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Do you understand your electricity bill? Me neither. All I know is that it keeps going up. There was a rate increase in May, and Ontarians got another one this week.

The provincial government made it sound like nothing. An increase of only 3.4 per cent, on average. Four bucks and change a month! A latte at Starbucks costs more. But this isn't the truth, of course. The truth is that residential electricity rates have gone up a whopping 12.6 per cent since last winter, says Tom Adams, an independent energy consultant who is an expert on energy politics in Ontario. The average Ontario household is paying about a third more for power than in 2010. On Jan. 1, bills will go up again when the government cancels the 10-per-cent rebate that it cheerily calls the "clean energy benefit." There will also be a new tax to subsidize low-income users. Suck it up, people. There is no end in sight.

"Your power bill is out of control, and the provincial government doesn't go a day without making it worse," Mr. Adams says.

Not long ago Ontario's energy prices were in the middle of the pack. Today they are sky-high. Much of the problem is policy-induced – a result of the governing Liberals' costly green schemes, runaway benefits and pension costs for hydro workers, and political shenanigans dating back to the misty dawn of time. The government pretends that conservation can save you money if only you use your "smart meter" and switch to off-peak power. Good luck with that. Eight years ago, the price of off-peak power was about 3 cents per kilowatt-hour. Today it's 8.3 cents.

Now the desperately cash-strapped government is selling off a big chunk of Hydro One to raise money. The shares go on sale this week, and eventually the sale could fetch as much as $9-billion. The Liberals plan to use the proceeds to pay down debt and invest in infrastructure, mainly public transit.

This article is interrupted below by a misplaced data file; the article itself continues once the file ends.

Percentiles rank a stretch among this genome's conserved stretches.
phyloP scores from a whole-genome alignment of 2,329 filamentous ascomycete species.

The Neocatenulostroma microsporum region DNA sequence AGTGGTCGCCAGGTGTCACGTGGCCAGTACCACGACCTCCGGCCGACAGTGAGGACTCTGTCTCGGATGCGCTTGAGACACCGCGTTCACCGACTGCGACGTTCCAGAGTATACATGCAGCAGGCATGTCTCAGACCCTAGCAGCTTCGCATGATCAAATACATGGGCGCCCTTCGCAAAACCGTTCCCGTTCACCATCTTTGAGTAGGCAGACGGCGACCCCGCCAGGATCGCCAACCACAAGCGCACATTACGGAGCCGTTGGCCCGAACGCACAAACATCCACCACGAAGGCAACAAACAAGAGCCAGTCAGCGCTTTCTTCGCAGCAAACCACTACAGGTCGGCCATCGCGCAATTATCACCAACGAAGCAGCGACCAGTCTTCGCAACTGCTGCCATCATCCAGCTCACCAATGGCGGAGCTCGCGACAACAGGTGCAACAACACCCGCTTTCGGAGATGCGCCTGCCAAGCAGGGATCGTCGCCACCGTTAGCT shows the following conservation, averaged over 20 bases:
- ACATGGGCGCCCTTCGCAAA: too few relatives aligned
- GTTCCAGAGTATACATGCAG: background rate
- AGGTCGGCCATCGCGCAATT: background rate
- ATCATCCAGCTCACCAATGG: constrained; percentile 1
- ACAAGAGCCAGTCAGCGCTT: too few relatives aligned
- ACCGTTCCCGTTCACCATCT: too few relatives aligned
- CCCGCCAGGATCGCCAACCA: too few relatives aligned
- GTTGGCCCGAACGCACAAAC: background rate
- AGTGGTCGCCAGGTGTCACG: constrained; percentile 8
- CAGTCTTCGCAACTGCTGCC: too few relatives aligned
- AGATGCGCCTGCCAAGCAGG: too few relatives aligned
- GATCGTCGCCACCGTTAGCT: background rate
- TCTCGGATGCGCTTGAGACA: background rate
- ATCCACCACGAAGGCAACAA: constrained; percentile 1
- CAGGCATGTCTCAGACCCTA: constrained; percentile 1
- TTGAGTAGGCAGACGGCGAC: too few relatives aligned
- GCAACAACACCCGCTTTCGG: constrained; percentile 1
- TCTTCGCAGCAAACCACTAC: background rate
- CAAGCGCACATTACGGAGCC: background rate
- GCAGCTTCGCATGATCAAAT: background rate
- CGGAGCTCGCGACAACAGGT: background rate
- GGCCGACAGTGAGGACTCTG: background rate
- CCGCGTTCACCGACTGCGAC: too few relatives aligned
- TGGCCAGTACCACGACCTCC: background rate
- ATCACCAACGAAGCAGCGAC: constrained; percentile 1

This may sound like a fine idea, but some folks aren't so sure. They say it's like selling your prize cow. The one-time windfall is awfully handy, but you're going to miss the money you made from all that milk. And Hydro One – the mighty transmission and distribution utility – produces about $750-million a year for the province. That's an awful lot of milk.

Awkwardly, the biggest critic of the Hydro One sale is Stephen LeClair, the government's new independent budget watchdog. He says the sale will make Ontario's problems worse. "The province's fiscal position will deteriorate," he warns.

The Liberals say the watchdog doesn't understand the math. Mr. LeClair says they refused to show him the math. You can see why. The government's math is based on a leap of faith and a pile of wishful thinking. Premier Kathleen Wynne assures us that these infrastructure investments will pay off by making the province more competitive. Which would be great, if true. But that's the part you have to take on faith. Meanwhile, cynics think the main purpose of the sale is to fluff up the province's books before the next election.

Why should the rest of Canada care about Ontario's energy mess? Because our soaring power costs have made us less competitive than ever, and what's bad for us is bad for you, too. And because we are an object lesson in how political interference can screw up energy policy.

If Ms. Wynne really wanted to do something about competitiveness, she would move mountains to keep energy prices in line. Instead, she's driving small and medium-sized businesses nuts with soaring rates, and with a complicated pricing system that nobody can understand. Energy pricing in Ontario is a black box – a fact I am reminded of every time I open my electricity bill.

It will get worse before it gets better. To combat the presumed ravages of climate change, the government has embraced cap and trade, which will involve even bigger and blacker boxes as carbon emissions credits are allocated by the government. Only two things we know for sure. The lobbyists are dizzy with excitement. And the extra costs will inevitably be borne by you and me.